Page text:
Editor's note: This adds Mike Halphide's full name and title.
NEWPORT BEACH — Just as daylight saving time ends, the City Council is considering an ordinance that would allow residents to walk their dogs along the beach an extra hour in the morning and half-hour in the evening.
With the days getting shorter, dog lovers, many of them senior citizens, have expressed concerns about being alone on the beach after dark.
Under the present ordinance, dogs are banned from the beaches from 9 a.m. to 5 p.m., but the council is weighing whether to reduce the ban's window by 90 minutes, from 10 a.m. to 4:30 p.m.
On Oct. 6, the city's Parks, Beaches and Recreation Commission unanimously signed off on the concept and sent its recommendations to the council, which is to vote on changing the ordinance Tuesday.
"This is a happy medium between beachgoers and those trying to walk their dogs," said Laura Detweiler, director of the city's Recreation and Senior Services Department. "This will loosen up the ordinance and allow dog walkers an additional opportunity before the crowds hit the beach."
This would be the third time since 1989 that the ordinance has been changed, Detweiler said.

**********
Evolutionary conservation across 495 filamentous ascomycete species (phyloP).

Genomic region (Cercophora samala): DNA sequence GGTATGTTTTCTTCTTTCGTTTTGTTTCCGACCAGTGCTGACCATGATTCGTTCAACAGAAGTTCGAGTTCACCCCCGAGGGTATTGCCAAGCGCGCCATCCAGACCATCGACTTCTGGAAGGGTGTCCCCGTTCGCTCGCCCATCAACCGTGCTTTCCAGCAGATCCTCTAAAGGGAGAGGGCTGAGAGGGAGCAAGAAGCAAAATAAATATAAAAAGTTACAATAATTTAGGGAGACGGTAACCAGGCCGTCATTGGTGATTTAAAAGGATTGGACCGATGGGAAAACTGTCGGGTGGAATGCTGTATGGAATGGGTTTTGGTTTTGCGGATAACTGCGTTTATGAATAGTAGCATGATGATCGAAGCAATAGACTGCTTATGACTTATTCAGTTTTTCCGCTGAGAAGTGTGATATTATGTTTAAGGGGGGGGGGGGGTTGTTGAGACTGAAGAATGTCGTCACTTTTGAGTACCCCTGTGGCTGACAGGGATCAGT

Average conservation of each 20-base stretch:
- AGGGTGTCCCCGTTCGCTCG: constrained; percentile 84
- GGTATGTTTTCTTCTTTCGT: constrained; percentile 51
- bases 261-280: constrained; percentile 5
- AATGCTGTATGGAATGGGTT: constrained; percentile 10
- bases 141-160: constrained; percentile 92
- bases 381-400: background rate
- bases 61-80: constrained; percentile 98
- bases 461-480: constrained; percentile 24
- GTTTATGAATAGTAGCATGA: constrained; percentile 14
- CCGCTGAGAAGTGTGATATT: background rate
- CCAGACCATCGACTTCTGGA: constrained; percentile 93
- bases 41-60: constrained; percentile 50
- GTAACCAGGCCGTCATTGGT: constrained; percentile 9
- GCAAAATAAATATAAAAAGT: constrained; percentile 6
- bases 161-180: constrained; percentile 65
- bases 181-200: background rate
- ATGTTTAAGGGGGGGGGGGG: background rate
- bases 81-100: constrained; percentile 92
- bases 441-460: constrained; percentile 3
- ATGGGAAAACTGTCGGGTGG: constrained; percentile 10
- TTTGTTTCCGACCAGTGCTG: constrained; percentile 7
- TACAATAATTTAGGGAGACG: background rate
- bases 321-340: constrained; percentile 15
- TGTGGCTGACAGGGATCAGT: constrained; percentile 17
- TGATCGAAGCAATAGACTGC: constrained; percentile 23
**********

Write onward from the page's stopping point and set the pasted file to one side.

Under the first change, in 1989, all dogs were prohibited on beaches during the summer months, from 9 a.m. to 5 p.m.
The second change came in 1996, when dogs were banned year-round between 9 a.m. and 5 p.m.
The issue has been a contentious one. Next week's staff report on the issue spans 87 pages.
"The problem occurs when dog owners aren't responsible and they don't pick up after their pet," Detweiler said. "But if dog owners are responsible, then there's usually not a problem."
Fines for violating the ordinance are $100 for the first offense, $200 for the second and $500 for the third.
However, Detweiler noted, the city is large and animal control officers cannot devote all of their time to watching the beach.
Generally, lifeguards advise those who are found to be in violation, Mike Halphide, a lifeguard captain for Newport Beach said, adding that animal control is called only for more serious problems.
Rachel McMasters, a Balboa Peninsula resident, said she looks forward to any extra time to walk Dakota, her pitbull puppy.
"It's always nice to feel safer out there," she said. "And my dog loves the beach."
Henry Rosenthal, who was walking his pair of Labradors Thursday on the peninsula, said Huntington Beach is the best place to go if you want your dogs to roam free, without leashes.
"There's a dog park there," he said. "It's like Disneyland for dogs."